The woman and the teenage girl made eye contact for longer than was polite between strangers.
The woman, a tourist, longed to spend more time in this place – wanted to entrench her memories forever.
The girl wanted to flee from this place – dreamed of being a bird on a wire.
On the harbour breakwater, waves crashed, seagulls swooped, and the crowd surged backwards and forwards.
A May Bank Holiday day out for families. A seaside excursion for the children. A day of freedom for the dogs.
The thin girl was pale and unhappy, dressed in bright yellow mum-purchased leggings (how she hated wearing them!) and a red checked shirt.
All she wanted to do was to escape her family, run up the one hundred and ninety-nine steps to the cliff, to a seat overlooking the sea, up the hill near the graveyard. But there was no chance of escape with a father like hers, ever vigilant.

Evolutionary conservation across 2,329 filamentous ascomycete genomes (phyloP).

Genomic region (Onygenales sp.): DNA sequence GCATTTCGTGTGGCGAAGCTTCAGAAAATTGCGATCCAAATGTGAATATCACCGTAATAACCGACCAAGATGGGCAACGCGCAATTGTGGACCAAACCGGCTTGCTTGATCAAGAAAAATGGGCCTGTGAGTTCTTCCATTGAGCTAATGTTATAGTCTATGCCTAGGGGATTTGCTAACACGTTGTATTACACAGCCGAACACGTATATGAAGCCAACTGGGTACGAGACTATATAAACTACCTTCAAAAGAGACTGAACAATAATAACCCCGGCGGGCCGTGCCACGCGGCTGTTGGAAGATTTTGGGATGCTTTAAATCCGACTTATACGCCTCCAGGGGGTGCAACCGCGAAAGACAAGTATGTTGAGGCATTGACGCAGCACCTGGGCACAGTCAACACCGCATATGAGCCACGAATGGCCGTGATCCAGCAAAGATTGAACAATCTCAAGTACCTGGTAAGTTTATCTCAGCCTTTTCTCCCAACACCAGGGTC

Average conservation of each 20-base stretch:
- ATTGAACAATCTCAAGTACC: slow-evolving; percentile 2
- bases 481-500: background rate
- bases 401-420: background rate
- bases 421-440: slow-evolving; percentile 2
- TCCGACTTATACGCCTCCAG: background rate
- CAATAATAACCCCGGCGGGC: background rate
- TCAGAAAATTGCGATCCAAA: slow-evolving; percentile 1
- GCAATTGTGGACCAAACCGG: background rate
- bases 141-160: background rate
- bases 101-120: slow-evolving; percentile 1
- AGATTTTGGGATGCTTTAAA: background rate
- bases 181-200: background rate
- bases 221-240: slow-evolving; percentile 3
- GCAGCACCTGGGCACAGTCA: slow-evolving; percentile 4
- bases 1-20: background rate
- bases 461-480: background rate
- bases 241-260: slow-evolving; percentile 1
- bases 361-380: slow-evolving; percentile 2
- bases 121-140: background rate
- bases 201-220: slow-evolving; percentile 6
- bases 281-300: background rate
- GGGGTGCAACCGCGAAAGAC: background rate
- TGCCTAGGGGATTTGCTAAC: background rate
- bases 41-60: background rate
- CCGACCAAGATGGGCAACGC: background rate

The woman was visiting from the other side of the world, revelling in experiencing a classic English seaside town. A postcard-perfect scene with the curving bay, cliffs laced with paths, donkey rides on the beach, dual harbour walls, church and graveyard (complete with the ‘pushing up daisies’), abbey ruins, statues of historical persons, cute shops.
The seagulls squawked, seeking out the fish and chips.
The girl broke eye contact. She saw her chance. She climbed the railing and perched like a bird. She flew.
The woman screamed.